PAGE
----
Well, I was always a tomboy growing up (and still am), playing all kinds of sports everyday so I already had that love for sports in my blood. The first time I saw wrestling, my Dad and brother were watching it and I honestly thought nothing of it until I saw Randy “The Macho Man” Savage. All I saw was huge muscles, bright colors, and a big smile on this guys face. It looked like he was having the time of his life. That was when I was when I got hooked into wrestling. It wasn’t until I saw the women wrestling, like Ivory, that I knew I wanted to actually be a part of it. Throughout time like my teenage years I fell in love with the Hardy Boyz and Lita, and they are definitely a big part of me being a wrestler right now.
Tell us about your gear. You of course have a rose, but you also have an Egyptian symbol. Can you explain the symbol’s significance to you?
I try to keep my gear very athletic looking. Ever since I was younger, I knew I wanted to treat wrestling as the sport that it is and not use my body or showing off skin to get any other attention. As for the rose on most of my tights, it obviously symbolizes my name. “Rose” is actually my middle name. My Mom gave me that name because ever since she can remember, my Grandpa would give my Grandma a dozen roses every week, so it meant a lot to her, which made it mean a lot to me. Even more now that my Tadgu (Grandpa in Welsh) recently passed away in June.
The Egyptian symbol is the “Eye of Ra” which symbolizes protection. Before my first wrestling match my family was excited but, of course, worried about me. So a few days before my match I got the Eye of Ra tattooed on the back of my neck to feel protected and know that someone is always watching my back. It’s also just a cool design; I was getting bored of the roses!
Big time wrestling seems to be your home promotion, give us some insight on that company and how you discovered them? Who were you trained by and what was your training like?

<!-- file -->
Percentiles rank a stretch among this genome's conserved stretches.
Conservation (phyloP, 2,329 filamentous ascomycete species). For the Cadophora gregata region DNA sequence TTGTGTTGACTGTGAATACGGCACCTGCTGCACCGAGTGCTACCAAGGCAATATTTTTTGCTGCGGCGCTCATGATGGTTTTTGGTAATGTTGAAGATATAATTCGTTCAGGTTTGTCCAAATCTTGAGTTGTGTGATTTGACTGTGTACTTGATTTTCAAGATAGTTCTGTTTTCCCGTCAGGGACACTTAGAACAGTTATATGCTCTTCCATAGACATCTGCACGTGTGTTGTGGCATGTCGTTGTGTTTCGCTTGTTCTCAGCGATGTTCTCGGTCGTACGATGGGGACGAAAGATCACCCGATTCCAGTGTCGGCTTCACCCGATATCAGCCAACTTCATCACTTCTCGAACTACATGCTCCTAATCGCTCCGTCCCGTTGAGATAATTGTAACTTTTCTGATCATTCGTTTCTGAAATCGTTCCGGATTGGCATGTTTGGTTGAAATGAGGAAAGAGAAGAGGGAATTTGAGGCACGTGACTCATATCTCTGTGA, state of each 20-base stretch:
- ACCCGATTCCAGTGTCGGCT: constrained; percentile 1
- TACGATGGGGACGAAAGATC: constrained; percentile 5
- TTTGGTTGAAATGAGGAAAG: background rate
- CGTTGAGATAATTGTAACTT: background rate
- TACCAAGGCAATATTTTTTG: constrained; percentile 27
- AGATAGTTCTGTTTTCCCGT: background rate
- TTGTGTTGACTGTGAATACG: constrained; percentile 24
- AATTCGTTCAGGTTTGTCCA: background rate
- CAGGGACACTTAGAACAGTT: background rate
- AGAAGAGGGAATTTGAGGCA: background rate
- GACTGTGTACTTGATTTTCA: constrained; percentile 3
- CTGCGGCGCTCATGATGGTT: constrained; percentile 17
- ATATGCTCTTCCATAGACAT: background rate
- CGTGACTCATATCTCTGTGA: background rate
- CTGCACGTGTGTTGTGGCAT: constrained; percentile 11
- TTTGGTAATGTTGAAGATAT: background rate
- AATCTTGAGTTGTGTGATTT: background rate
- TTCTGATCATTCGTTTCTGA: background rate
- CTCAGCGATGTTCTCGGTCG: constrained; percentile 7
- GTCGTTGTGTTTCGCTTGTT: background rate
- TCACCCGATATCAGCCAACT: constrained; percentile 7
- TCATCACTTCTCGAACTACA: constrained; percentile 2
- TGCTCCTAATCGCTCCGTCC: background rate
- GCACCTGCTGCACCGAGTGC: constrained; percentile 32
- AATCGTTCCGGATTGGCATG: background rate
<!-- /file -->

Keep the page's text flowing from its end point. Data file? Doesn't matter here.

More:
Yes, Big Time Wrestling is one of the biggest promotions in Northern California and it is run by Kirk White. My Dad first found out about them back in 2001, because he saw a sign outside of the San José Boys and Girls Club near his work and it had Buff Bagwell on it. I was 11 and that was the first live wrestling show I had ever been to. Since that night I never missed any of the Big Time Wrestling shows.
I began training in 2008 when I was 18 with my head trainer Jason Styles, along with Ryan Von Kool, Kimo Kanaloa, Chico Navarro, Mike Silva, and Shane Kody. My first day there were also 3 other guys starting who were all best friends. I was the only girl there, and still am to this day. We trained twice a week for 2 hours in this small warehouse that barely had enough room for the ring and no bathroom! It was perfect. It was a very intimidating being a teenage girl with all these men, in a man’s world, but I loved it.
Southern California wrestling gained a lot of national attention last year. As someone in Northern California, how do you view the scene? Would you say you’ve had great opportunities there?
I believe Northern Cali and Southern Cali are two very different wrestling worlds. Southern Cali has way more promotions, way more exposure, and way more women wrestlers! I’ve only wrestled there a few times for NWA Hollywood and I had a great time.
When I first started, all the girls I wrestled were from SoCal. With the exception of Christina Von Eerie, whom I had the pleasure of working with a few times, I think I’m the only NorCal girl around right now. But honestly, I cannot complain one bit. Kirk White has given me the biggest opportunities with BTW and I couldn’t ask for more. He has never let me down since day one, I was never left out of a show and he’s always brought someone in for me to wrestle. Through Kirk and BTW shows I’ve had the opportunity to wrestle ODB, Awesome Kong, Daffney, Serena, and many more great women.